MsgBox Str( factorial )              // Prints out the result.
 +
 
 +
===Scheme===
 +
Recursive:
 +
<pre>
 +
(define (fac n)
 
   (if (= n 0)
 
   (if (= n 0)
 
       1
 
       1
 
       (* n (fac (- n 1)))))
 
       (* n (fac (- n 1)))))
;give fac a value of 5
+
;give fac a value of 5
(fac 5)
+
(fac 5)
 +
</pre>
  
 +
Iterative:
 +
<pre>
 +
(define (fac-iter n)
 +
  (let loop ((i n)
 +
            (result 1))
 +
    (if (= n 0)
 +
        result
 +
        (loop (- n 1) (* result n)))))
 +
</pre>
  
===Common Lisp===
+
===Tcl (Tool command language)===
 
<pre>
 
<pre>
;;; This is tail recursive. Remember that tail-recursion optimization isn't
+
set counter 5
;;; enabled by default in most CL compilers and interpreters
+
set factorial 1
(defun ! (n)
+
while {$counter > 0} {
    (labels
+
  set factorial [expr $factorial * $counter]
        ((fact1 (n m)
+
  incr counter -1
            (if (zerop n)
+
}
                m
+
puts $factorial
                (fact1 (1- n) (* m n)))))
+
    (fact1 n 1)))
+
 
</pre>
 
</pre>
This is an optimized algorithm, you can find more about it and some other ways to
+
or
increase its performance at [http://www.cs.berkeley.edu/~fateman/papers/factorial.pdf].
+
 
<pre>
 
<pre>
(defun ! (n)
+
proc factorial n {
    (let ((shift 0))
+
  if {$n <= 0} {
        (labels ((fact1 (n m)
+
    return 1
                    (cond
+
  } else {
                        ((and (evenp n) (> m 1))
+
    return [expr {$n * [factorial [expr {$n - 1}]]}]
                            (incf shift (ash n -1))
+
  }
                            (fact1 (ash n -1) (ash m -1)))
+
}
                        ((<= n m) n)
+
                        (t (* (fact1 n (ash m 1)) (fact1 (- n m)(ash m 1)))))))
+
        (ash (fact1 n 1) shift))))
+
 
</pre>
 
</pre>
 +
or in functional style
 +
<pre class="tcl">
 +
proc ! n {expr {$n<2? 1: $n*[! [incr n -1]]}}
 +
</pre>
 +
 +
===Zsh===
 +
<pre>
 +
factorial() {
 +
local -F1 a
 +
local b number
 +
a=1 ; b=1
 +
number=5 # Limited to 170
 +
while (( b++ < number )) { (( a = a * b )) }
 +
print "${a%.*}"
 +
}
 +
</pre>
 +
 +
Or
 +
 +
<pre>
 +
number=({1..5})
 +
print $((${(j:*:)number}))
 +
</pre>
 +
 +
Or using GNU tools
 +
 +
<pre>
 +
seq -s \* 5 | bc
 +
</pre>
 +
 
==Source==
 
==Source==
* [http://en.wikipedia.org/wiki/While_loop]
+
* [http://en.wikipedia.org/wiki/While_loop http://en.wikipedia.org/wiki/While_loop]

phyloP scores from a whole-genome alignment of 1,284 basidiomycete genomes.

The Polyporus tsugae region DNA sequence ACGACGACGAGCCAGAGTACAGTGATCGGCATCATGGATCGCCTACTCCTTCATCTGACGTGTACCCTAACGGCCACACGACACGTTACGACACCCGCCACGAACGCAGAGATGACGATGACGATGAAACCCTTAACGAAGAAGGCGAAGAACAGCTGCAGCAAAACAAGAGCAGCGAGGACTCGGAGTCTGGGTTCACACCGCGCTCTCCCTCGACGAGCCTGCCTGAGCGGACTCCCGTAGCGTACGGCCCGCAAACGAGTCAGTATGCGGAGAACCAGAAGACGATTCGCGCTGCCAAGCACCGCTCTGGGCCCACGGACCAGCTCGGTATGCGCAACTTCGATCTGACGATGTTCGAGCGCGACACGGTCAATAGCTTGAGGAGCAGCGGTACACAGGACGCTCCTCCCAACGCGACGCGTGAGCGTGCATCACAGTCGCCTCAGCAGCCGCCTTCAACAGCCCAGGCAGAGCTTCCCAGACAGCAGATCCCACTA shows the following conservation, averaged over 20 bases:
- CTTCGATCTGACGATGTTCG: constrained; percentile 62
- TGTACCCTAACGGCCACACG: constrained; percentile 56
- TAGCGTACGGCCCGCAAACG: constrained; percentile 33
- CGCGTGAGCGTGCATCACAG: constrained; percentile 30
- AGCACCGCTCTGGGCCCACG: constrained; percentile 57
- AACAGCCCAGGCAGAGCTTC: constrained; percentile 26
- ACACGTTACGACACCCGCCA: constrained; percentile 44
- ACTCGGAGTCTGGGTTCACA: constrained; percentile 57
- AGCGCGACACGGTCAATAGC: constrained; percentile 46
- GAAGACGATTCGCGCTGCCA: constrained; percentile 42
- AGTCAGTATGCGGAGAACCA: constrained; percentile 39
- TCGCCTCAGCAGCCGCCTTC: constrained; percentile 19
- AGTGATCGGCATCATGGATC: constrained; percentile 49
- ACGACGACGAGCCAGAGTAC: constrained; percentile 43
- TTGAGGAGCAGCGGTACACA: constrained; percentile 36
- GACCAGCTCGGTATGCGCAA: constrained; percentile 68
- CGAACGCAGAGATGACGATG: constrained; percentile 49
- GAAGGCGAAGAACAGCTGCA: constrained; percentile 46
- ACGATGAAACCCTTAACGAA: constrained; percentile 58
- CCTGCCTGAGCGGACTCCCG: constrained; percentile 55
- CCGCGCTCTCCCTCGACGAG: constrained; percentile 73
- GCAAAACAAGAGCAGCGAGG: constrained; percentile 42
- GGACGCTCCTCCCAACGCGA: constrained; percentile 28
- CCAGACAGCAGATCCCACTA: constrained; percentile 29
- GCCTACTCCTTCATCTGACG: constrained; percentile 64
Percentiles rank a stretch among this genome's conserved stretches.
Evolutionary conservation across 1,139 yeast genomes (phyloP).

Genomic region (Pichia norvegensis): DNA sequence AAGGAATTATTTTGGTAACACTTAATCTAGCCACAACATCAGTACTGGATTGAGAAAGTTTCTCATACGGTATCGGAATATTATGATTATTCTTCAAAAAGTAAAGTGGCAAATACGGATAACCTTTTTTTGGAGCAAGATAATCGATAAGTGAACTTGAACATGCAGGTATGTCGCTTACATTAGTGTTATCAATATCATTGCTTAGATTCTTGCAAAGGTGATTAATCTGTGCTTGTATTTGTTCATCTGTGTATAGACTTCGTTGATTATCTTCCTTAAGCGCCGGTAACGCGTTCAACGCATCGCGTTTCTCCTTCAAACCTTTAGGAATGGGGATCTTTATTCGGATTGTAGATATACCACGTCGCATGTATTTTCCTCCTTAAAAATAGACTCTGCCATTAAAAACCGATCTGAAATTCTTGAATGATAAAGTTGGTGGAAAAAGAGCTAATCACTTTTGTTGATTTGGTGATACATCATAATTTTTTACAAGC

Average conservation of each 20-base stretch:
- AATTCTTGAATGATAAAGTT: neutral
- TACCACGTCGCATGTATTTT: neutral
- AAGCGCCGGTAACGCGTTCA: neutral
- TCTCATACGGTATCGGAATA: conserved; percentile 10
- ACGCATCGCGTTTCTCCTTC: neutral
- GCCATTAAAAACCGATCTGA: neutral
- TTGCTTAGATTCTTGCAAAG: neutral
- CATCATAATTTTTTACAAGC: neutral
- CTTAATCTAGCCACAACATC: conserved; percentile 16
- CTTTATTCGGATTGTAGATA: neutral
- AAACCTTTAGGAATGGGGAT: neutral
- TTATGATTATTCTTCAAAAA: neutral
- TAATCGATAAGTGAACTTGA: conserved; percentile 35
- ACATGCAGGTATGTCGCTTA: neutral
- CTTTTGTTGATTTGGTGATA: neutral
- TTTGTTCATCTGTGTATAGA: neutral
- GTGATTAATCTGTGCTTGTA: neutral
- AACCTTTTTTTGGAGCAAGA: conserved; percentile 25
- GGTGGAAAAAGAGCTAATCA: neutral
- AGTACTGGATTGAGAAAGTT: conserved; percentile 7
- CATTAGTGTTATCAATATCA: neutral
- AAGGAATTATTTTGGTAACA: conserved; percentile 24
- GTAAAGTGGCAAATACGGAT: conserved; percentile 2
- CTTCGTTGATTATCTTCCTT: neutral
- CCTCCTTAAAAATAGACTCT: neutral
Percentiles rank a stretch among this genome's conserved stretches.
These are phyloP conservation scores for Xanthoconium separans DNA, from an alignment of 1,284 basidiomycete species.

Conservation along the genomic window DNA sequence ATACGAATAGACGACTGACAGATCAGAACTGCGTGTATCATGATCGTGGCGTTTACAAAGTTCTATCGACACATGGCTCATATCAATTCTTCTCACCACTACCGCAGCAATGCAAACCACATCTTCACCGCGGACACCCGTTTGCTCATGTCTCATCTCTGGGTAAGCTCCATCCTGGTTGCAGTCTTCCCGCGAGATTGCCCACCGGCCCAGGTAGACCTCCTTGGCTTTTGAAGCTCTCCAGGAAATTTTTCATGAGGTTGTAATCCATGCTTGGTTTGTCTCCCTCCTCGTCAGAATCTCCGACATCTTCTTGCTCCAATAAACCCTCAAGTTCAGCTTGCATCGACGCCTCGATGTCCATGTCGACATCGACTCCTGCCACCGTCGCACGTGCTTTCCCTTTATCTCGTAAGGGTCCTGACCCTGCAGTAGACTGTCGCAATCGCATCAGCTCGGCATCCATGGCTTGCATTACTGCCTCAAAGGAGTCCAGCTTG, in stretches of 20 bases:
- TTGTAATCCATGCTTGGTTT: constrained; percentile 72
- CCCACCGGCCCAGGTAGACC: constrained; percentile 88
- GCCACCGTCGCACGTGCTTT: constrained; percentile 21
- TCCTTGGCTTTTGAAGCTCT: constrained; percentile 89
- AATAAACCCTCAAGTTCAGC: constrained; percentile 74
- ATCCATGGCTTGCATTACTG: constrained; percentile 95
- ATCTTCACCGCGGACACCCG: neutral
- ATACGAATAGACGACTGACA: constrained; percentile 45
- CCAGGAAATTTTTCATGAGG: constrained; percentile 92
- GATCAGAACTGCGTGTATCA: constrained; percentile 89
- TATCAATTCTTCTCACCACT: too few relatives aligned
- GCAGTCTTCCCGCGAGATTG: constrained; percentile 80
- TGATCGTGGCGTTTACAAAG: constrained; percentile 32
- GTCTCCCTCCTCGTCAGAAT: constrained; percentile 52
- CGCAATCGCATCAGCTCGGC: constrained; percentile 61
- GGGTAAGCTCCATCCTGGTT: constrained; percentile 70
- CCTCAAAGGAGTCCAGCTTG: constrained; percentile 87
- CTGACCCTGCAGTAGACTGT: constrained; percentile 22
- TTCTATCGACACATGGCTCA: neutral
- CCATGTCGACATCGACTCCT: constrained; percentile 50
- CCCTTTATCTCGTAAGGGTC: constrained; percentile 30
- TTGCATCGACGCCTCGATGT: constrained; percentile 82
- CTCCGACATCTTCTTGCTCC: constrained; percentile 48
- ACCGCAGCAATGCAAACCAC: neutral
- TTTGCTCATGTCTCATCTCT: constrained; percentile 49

+
 
  
[[Category:Visual Basic]]
 
[[Category:QBasic]]
 
[[Category:REALbasic]]
 
 
[[Category:C]]
 
[[Category:C]]
[[Category:C plus plus]]
+
[[Category:C++]]
[[Category:Perl]]
+
[[Category:Tcl]]
+
[[Category:Java]]
+
 
[[Category:C sharp]]
 
[[Category:C sharp]]
 +
[[Category:Common Lisp]]
 +
[[Category:Erlang]]
 +
[[Category:Haskell]]
 +
[[Category:Java]]
 +
[[Category:Objective Caml]]
 
[[Category:Pascal]]
 
[[Category:Pascal]]
 +
[[Category:Perl]]
 
[[Category:Python]]
 
[[Category:Python]]
 +
[[Category:QBasic]]
 +
[[Category:REALbasic]]
 +
[[Category:Ruby]]
 
[[Category:Scheme]]
 
[[Category:Scheme]]
 +
[[Category:Tcl]]
 +
[[Category:Visual Basic]]
 +
[[Category:Zsh]]
 +
 
[[Category:Math]]
 
[[Category:Math]]
[[Category:Common Lisp]]
 

Latest revision as of 23:17, 1 May 2012

Related content:

These while loops will calculate the Factorial of a number.

In mathematics, the factorial of a number (that cannot be negative and must be an integer) n, denoted by n!, is the product of all positive integers less than or equal to n. For example: 5! is 5*4*3*2*1.

Implementations[edit]

C/C++[edit]


int factorial ( int x ) {
    int ret = 1;
    for ( int i = 2; i <= x; i++ ) {
        ret = ret * i;
    }
    return ret;
}

C++[edit]

#include <numeric>
#include <functional>

int factorial(int num) {
  int *array = new int[num];
  for (int i = 0; i < num; i++)
    array[i] = i+1;
  int result = std::accumulate(array, array+num, 1, std::multiplies<int>());
  delete [] array;
  return result;
}

Common Lisp[edit]

;;; This is tail recursive. Remember that tail-recursion optimization isn't
;;; enabled by default in most CL compilers and interpreters
(defun ! (n)
    (labels
        ((fact1 (n m)
             (if (zerop n)
                 m
                 (fact1 (1- n) (* m n)))))
    (fact1 n 1)))

This is an optimized algorithm, you can find more about it and some other ways to increase its performance at [1].

(defun ! (n)
    (let ((shift 0))
        (labels ((fact1 (n m)
                    (cond
                        ((and (evenp n) (> m 1))
                            (incf shift (ash n -1))
                            (fact1 (ash n -1) (ash m -1)))
                        ((<= n m) n)
                        (t (* (fact1 n (ash m 1)) (fact1 (- n m)(ash m 1)))))))
        (ash (fact1 n 1) shift))))

Erlang[edit]

fact(0) -> 1;
fact(N) -> N*fact(N-1).

Java, C#[edit]

The code for the loop is the same for Java and C#:

Note: if you intend to use the program to generate large factorials (such as 20!, 50! etc.) then you should store and return the factorial as a BigInteger rather than a long or int.

int counter = 5;
long factorial = counter;
while (counter > 1)